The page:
The term “Manic Pixie Dream Girl” was coined by film critic Nathan Rabin in a review of the film Elizabethtown in regards to the female lead played by Kirsten Dunst (note that he’s since disowned the term as he felt, correctly, it was being misused).
“The Manic Pixie Dream Girl exists solely in the fevered imaginations of sensitive writer-directors to teach broodingly soulful young men to embrace life and its infinite mysteries and adventures.”
So that’s where we begin.
Written and directed by Cameron Crowe
Starring Orlando Bloom, Kirsten Dunst, Susan Sarandon, Alec Baldwin, Paul Schneider
This movie is ridiculous.
The protagonist, Drew, is a sneaker designer because that is totally relatable to lots of people. He has designed the Most Amazing Shoe that is also the Most Amazing Failure. It would revolutionize the sneaker universe (which is totally a thing) if only anyone understood where he was coming from. Poor Drew. The company banked on his brilliance and lost big so they are going to make him the scapegoat. He is fired and will be thrown to the wolves in the media on Monday. His girlfriend leaves him because she is shallow and only in it for the SHOES. Slash acclaim that the shoes would have should have brought.
Drew has one weekend before the world learns that he is not a visionary so he decides to kill himself. Via exercise bike which I really cannot explain. But he is interrupted by a phone call from his mother and sister with the news that his father has died and he needs to go to Elizabethtown, KY and represent his dysfunctional family at the weekend long lead up to the funeral.
Also important: everyone in this film is functionally dysfunctional. Or the other way around.
Drew takes a midnight flight to Kentucky and the plane is empty so the flight attendant, Claire, chats him up because she is bored and he is hot. They connect. Sorta. When they land she leaves him with a map and driving directions to Etown — and her phone number just in case he gets lost. Nudge nudge.
Drew gets into town where everyone knows of him (though they all mistakenly believe he’s from California) and is proud of his Amazing Shoe. There are signs in the window and press and whatnot. Thus he is, somehow, even more emo by the time he gets to the homestead and meets his many and sundry relatives who are all variations of crazy (and one is Paula Deen, yikes).
He connects (sorta) to one cousin in particular, Jessie, who is Drew’s peer but never grew up. Jessie has a kid but is no good at being a dad. He’s not good at anything except being in a rocking band and that’s not a useful skill unless you are actually in a (successful) rocking band, and he knows his dad is disappointed. Basically Jessie is just as emo because no one believes in him as Drew is emo because everyone believes in him. Synergy!
At the hotel that night Drew can’t sleep, his shoe obsessed ex-girlfriend won’t pick up, and his sister and mother are impossible because they only care about how he is representing the family to the family – or maybe their own grief, it’s not completely clear – so he calls Claire. They talk all night long about anything and everything, or at least that’s what I presume from the montage, and end up meeting face to face at sunrise which OF COURSE steals all the magic. But it’s okay because we all know they are Meant To Be. Eventually they have sex and he admits he’s a Huge Shoe Failure and Claire laughs at him because REALLY, and they kiss and they decide not to date, and she makes him a mix tape and a map for his own Road Trip of Joy. Not all at once and possibly not in that order.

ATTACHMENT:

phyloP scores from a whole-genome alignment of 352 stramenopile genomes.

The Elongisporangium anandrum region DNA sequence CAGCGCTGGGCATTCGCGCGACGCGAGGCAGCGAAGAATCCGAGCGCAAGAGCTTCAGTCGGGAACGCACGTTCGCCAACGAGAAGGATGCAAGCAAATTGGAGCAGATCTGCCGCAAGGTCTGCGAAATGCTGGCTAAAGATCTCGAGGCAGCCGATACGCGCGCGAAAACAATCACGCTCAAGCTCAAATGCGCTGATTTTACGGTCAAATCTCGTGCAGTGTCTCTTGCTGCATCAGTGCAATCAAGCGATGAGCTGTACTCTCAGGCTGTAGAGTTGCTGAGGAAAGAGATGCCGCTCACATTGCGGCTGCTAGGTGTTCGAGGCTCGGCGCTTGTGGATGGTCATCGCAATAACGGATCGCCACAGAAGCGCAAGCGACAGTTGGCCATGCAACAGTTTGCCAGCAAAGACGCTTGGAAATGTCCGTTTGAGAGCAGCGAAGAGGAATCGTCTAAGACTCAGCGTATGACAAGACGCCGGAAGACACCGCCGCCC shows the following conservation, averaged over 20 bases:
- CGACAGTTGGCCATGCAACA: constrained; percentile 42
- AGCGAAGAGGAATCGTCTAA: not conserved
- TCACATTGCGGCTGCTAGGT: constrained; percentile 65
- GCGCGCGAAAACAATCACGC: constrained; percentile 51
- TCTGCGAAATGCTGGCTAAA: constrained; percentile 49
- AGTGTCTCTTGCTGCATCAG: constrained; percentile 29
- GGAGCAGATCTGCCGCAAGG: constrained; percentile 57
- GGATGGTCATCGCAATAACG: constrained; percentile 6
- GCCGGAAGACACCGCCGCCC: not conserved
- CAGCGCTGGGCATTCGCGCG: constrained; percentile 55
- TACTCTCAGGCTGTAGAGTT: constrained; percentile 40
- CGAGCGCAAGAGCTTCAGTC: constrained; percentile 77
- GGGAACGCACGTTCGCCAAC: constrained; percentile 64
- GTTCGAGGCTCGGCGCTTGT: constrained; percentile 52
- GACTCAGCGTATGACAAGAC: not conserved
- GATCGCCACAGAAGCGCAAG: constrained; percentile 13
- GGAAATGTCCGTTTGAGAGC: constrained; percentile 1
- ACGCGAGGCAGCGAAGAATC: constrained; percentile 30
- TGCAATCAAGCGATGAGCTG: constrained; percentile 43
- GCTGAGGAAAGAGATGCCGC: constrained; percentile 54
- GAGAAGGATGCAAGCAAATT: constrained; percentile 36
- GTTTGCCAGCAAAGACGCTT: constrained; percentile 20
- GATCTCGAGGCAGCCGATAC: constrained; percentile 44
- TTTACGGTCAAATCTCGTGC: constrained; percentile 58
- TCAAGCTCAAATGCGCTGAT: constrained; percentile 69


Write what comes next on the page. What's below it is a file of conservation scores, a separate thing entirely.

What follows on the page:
Meanwhile, there is a wedding weekend going on at the hotel Drew is staying at and he and Claire crash and befriend the bride and groom and end up in the wedding party because that happens.
And at the funeral reception, which also takes place at that same hotel, Drew’s mother, Hollie, does a stand up routine as a eulogy and it also features tap dancing.
And then Jessie’s rocking band reunites to play “Freebird” and they start a fire so the ballroom has to be evacuated. At which point Claire gets to use her flight attendant skills to help people exit the room.
The film ends with Drew’s Claire-designed Road Trip of Joy. Or to Joy. Or to Claire, which may be the same thing. Probably. And then they kiss.
This movie is ridiculous! As the eponymous MPDG Claire hits all the buttons: she’s quirky, talks too much, can’t sit still, doesn’t fit in, is a girl not a woman, drives the plot but has no story of her own. But then NONE of the characters have depth, none of them are anything more than plot points or caricature or caricature OF plot points.
In another universe the film might be considered a brilliant commentary on the absurdities of expectations in modern society. I think that’s what it was going for. The people who are miserable are focused on what they imagined their life would be like — Drew’s Amazing Shoe Success, Jessie’s Rock Star Life, there’s a whole subplot about dressing the dead father in The Right Suit — while the people who are not miserable are focused on what their life could be like — Claire’s Abundant Optimism, Hollie’s Bizarre Funeral Presentation of New Things She’s Learning Since Being a Widow, the random wedding — and in the end they all move toward the second option. If nothing else the air is better over there.
Claire doesn’t have a plot but she does have a point, and it is in turn the point of the whole film: life is ridiculous, don’t get too caught up in it. That’s not so horrible a message.